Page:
|Application ||WB, IHC, ICC|
|Reactivity||Human, Mouse, Rat|
|Calculated MW||36943 Da|
|Homology||Rat, mouse - 13/15 amino acid residues identical.|
|Other Names||Melanocortin receptor 4, MC4-R, MC4R|
|Related products for control experiments||Control peptide antigen (supplied with the antibody free of charge).|
|Target/Specificity||Peptide (C)HRGMHTSLHLWNRSS, corresponding to amino acid residues 6-20 of human MC4R (Accession P32245 ). Extracellular, N terminal.|
|Peptide Confirmation||Confirmed by mass-spectrography analysis.|
|Application Details||Immunocytochemistry (IC): - Mouse hippocampal neurons (see Shen, Y. et al. (2013) in Product Citations).|
|Format||Affinity purified antibody, lyophilized powder|
|Reconstitution||50 µl or 0.2 ml deionized water, depending on the sample size.|
|Antibody Concentration After Reconstitution||0.8 mg/ml.|
|Storage Before Reconstitution||Lyophilized powder can be stored intact at room temperature for several weeks. For longer periods, it should be stored at -20°C.|
|Storage After Reconstitution||The reconstituted solution can be stored at 4ºC for up to 2 weeks. For longer periods, small aliquots should be stored at -20ºC or below. Avoid multiple freezing and thawing. The further dilutions should be made using a carrier protein such as BSA (1%). Centrifuge all antibody preparations before use (10000 × g 5 min).|
|Control Antigen Storage Before Reconstitution||Lyophilized powder can be stored intact at room temperature for several weeks. For longer periods, it should be stored at -20°C.|
|Control Antigen Reconstitution||100 µl water.|
|Control Antigen Storage After Reconstitution||-20ºC.|
|Preadsorption Control||1 µg peptide per 1 µg antibody.|
|Formulation||Lyophilized powder. Phosphate buffered saline (PBS), pH 7.4, 1% BSA, 0.025% NaN3.|
Thousands of laboratories across the world have published research that depended on the performance of antibodies from Abgent to advance their research. Check out links to articles that cite our products in major peer-reviewed journals, organized by research category.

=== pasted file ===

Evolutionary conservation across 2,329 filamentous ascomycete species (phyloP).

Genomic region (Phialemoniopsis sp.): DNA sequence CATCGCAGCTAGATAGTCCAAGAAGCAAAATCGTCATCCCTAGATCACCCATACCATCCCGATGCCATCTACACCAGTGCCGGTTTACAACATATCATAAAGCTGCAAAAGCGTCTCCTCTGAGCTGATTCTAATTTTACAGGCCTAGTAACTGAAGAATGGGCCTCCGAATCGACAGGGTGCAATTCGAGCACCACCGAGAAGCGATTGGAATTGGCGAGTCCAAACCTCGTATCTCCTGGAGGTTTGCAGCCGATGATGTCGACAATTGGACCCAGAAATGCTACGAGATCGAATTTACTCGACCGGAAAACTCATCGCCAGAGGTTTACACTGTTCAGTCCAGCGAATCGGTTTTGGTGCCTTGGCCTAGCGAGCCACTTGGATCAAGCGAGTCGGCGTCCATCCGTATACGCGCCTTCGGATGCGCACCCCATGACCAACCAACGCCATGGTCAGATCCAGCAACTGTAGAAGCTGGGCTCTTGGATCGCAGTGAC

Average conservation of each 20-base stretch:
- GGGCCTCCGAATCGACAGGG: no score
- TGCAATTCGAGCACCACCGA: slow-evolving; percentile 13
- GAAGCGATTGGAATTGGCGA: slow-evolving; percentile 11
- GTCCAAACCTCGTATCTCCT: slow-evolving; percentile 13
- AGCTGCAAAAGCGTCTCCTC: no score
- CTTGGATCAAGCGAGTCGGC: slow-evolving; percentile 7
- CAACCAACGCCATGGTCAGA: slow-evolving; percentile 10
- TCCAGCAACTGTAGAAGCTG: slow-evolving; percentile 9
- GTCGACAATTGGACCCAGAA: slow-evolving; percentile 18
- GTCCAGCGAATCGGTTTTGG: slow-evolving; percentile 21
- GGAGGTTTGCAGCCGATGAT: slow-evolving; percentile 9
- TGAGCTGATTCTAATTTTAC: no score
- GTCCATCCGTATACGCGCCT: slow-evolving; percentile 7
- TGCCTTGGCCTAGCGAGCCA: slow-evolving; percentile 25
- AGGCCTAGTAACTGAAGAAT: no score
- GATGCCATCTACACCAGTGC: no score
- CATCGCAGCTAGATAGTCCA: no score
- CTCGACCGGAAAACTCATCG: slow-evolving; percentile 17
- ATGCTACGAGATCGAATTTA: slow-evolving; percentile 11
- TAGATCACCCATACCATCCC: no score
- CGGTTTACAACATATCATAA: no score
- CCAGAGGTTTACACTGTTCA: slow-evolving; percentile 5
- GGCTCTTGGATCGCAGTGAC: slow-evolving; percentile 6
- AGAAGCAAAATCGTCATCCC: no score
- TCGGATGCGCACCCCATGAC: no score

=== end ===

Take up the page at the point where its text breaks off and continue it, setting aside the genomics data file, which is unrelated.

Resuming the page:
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Provided below are standard protocols that you may find useful for product applications.
Melanocortin Receptor 4 (MC4R) is one of five members of the melanocortin receptor family, which belongs to the 7-transmembrane domain, G protein-coupled receptor (GPCR) superfamily. The ligands of these receptors, the melanocortins, are a group of structurally-related peptides comprising the α-, β-, and γ-melanocyte-stimulating hormone (α-, β-, γ-MSH) and the adrenocorticotropic hormone (ACTH), all of which are derived from post-translational processing of a common precursor peptide, proopiomelanocortin (POMC).1,2,3 One of the salient features of the melanocortin signaling system is the existence of two endogenous antagonists, proteins that bind specifically to the receptor and have an inhibitory effect. These antagonist proteins are termed agouti (or agouti signaling protein, ASP) and agouti-related protein (AGRP).1 All five melanocortin receptors bind their agonists (the melanocortins) and their endogenous antagonists (agouti/ASP and AGRP) with differing affinities. The order of potency for MC4R activation is α-MSH = ACTH > β-MSH >> γ-MSH. AGRP and agouti/ASP are both endogenous antagonists of MC4R.1,2,3 MC4R is widely expressed in the brain including the cortex, thalamus, hypothalamus, and brain stem. The best understood physiological role of MC4R is in the regulation of feeding behavior and the control of body weight. Indeed, mice with a targeted disruption of the MC4R gene display an obese phenotype characterized by increased adiposity, hyperphagia, and hyperleptinaemia.4 Similarly, MC4R mutations in humans have been associated with severe childhood obesity including characteristics very similar to the MC4R knockout mouse phenotype.5 All these make MC4R an attractive drug target for the treatment of obesity.
1. Abdel-Malek, Z.A. (2001) Cell. Mol. Life Sci. 58, 434.
2. Gantz, I. and Fong, T.M. (2003) Am. J. Physiol. 284, E468.
3. Wikberg, J.E. et al. (2000) Pharmacol. Res. 42, 393.
4. Huszar, D. et al (1997) Cell 88, 131.
5. Adan, R.A. et al. (2006) Br. J. Pharmacol. 149, 815.
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